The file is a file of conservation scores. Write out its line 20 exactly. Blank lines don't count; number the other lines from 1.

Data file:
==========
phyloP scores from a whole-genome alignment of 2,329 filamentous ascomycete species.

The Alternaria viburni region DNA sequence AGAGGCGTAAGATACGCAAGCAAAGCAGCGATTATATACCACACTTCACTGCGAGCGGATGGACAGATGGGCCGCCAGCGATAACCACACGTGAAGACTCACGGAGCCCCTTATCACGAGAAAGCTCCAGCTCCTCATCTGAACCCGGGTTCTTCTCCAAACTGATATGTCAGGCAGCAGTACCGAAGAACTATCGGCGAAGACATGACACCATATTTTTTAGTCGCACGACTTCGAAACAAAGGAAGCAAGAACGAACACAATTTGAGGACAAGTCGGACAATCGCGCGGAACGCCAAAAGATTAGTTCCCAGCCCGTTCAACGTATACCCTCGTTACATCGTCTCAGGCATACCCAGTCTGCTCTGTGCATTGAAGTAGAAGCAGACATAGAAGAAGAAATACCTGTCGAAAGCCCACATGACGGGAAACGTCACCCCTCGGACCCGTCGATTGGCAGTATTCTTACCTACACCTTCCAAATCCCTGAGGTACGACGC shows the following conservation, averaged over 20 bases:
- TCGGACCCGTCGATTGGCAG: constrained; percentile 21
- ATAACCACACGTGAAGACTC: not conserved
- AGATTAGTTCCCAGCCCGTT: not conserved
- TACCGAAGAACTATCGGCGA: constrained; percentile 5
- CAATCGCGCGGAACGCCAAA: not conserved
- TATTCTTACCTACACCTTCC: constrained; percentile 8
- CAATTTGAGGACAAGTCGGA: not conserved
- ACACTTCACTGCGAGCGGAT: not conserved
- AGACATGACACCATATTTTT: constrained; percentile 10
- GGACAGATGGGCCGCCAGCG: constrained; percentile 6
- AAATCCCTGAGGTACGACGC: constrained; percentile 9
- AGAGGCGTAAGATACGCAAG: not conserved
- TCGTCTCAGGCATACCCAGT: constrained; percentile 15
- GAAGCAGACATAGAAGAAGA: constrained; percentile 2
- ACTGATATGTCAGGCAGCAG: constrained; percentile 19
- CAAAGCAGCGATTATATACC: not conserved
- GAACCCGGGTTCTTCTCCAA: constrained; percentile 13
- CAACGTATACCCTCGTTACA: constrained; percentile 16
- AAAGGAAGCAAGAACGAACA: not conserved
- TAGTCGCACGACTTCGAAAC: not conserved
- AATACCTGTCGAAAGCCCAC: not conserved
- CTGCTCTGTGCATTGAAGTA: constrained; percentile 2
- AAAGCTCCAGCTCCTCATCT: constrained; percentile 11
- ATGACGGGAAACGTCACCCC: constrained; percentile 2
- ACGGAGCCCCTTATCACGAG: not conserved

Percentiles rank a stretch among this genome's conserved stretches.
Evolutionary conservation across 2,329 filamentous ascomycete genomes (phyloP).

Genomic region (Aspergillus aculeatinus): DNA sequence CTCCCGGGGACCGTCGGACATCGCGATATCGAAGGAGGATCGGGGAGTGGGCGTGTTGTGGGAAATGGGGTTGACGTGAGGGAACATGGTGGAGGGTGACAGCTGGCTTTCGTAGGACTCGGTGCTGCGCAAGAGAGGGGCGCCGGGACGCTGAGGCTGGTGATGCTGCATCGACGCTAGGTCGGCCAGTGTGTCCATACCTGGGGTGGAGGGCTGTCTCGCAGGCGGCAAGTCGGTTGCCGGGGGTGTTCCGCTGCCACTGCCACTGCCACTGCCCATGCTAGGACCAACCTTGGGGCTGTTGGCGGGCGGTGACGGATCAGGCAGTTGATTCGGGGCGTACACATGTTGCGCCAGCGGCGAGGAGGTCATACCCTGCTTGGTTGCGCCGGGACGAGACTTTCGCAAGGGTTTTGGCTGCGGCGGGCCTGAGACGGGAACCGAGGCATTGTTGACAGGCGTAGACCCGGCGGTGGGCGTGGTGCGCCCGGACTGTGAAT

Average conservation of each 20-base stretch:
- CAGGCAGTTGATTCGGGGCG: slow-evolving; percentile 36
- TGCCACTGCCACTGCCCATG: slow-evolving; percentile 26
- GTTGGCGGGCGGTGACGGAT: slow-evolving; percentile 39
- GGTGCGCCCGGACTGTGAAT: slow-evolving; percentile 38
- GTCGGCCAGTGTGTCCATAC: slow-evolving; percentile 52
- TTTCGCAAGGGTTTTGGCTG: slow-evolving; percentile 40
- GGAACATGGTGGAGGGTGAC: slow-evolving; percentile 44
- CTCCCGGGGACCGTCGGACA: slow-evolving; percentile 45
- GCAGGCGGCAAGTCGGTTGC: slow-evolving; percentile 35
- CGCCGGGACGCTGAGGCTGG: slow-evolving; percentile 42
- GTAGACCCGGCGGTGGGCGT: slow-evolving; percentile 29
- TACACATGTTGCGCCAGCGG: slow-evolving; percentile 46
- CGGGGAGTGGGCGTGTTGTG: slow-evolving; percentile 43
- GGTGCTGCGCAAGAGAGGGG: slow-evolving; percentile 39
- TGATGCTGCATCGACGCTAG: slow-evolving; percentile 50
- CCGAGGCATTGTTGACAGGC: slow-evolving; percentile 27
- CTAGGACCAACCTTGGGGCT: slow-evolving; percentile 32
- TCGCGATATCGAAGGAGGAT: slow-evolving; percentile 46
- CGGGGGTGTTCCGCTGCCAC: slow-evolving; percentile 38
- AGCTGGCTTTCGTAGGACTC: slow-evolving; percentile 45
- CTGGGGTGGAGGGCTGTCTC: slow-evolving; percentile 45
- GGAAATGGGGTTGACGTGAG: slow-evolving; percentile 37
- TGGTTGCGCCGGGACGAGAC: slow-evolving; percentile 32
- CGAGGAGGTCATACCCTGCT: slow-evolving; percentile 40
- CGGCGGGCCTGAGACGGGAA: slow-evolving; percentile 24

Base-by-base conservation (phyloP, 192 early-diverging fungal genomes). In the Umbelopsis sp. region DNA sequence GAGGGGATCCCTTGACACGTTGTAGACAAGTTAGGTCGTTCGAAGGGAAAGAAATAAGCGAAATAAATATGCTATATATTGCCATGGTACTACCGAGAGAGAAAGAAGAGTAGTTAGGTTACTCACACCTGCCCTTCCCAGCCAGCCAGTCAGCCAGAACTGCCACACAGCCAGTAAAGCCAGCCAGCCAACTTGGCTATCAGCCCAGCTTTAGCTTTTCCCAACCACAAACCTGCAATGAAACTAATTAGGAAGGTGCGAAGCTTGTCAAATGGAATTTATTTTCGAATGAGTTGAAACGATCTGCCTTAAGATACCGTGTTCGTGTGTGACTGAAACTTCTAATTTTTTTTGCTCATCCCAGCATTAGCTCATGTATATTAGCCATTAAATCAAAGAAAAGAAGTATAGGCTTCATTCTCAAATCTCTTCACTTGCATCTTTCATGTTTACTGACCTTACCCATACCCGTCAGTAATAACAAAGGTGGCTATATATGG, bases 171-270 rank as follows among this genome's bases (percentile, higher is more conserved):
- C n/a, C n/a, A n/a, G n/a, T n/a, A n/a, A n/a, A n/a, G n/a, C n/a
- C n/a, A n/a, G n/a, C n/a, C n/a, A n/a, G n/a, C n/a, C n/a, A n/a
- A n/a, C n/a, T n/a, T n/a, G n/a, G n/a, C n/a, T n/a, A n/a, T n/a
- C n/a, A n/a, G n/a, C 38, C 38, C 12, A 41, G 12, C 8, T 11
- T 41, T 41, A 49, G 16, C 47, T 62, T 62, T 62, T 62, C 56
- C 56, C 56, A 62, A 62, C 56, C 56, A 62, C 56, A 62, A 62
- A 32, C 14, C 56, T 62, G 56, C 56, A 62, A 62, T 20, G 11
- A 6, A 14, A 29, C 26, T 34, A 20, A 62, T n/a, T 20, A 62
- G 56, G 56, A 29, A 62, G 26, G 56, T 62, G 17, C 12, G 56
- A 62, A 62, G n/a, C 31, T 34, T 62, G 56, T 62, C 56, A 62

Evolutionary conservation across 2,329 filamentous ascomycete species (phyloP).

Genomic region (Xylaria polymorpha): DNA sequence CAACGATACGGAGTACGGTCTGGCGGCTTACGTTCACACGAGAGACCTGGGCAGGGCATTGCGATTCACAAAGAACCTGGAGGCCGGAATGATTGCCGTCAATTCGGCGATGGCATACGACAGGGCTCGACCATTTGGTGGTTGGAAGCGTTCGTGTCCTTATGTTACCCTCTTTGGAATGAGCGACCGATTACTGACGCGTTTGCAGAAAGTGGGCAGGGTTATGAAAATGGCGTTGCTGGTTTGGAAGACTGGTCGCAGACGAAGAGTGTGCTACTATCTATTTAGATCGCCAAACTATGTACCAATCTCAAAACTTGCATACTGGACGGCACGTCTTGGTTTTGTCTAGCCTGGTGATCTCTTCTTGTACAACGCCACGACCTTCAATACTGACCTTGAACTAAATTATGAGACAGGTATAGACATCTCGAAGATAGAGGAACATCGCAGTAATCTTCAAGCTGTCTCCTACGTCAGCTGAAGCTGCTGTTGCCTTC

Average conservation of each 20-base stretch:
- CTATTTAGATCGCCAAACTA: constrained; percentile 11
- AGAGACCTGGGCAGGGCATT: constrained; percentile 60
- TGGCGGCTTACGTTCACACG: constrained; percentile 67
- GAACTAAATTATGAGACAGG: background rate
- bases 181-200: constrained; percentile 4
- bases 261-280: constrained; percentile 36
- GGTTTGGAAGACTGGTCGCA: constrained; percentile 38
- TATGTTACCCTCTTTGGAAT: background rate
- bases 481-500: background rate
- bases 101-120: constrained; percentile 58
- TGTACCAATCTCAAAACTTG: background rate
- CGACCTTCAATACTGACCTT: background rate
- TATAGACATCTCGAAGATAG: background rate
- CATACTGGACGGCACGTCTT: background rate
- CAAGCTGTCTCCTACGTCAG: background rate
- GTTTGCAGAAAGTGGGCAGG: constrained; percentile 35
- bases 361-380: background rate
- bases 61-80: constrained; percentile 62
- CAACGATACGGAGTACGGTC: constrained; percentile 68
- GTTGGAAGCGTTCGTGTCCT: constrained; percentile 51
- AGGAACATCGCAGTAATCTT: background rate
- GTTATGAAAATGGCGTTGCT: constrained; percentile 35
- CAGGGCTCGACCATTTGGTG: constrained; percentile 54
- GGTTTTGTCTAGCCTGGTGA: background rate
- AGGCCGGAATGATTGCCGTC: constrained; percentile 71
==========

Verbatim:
- CAACGTATACCCTCGTTACA: constrained; percentile 16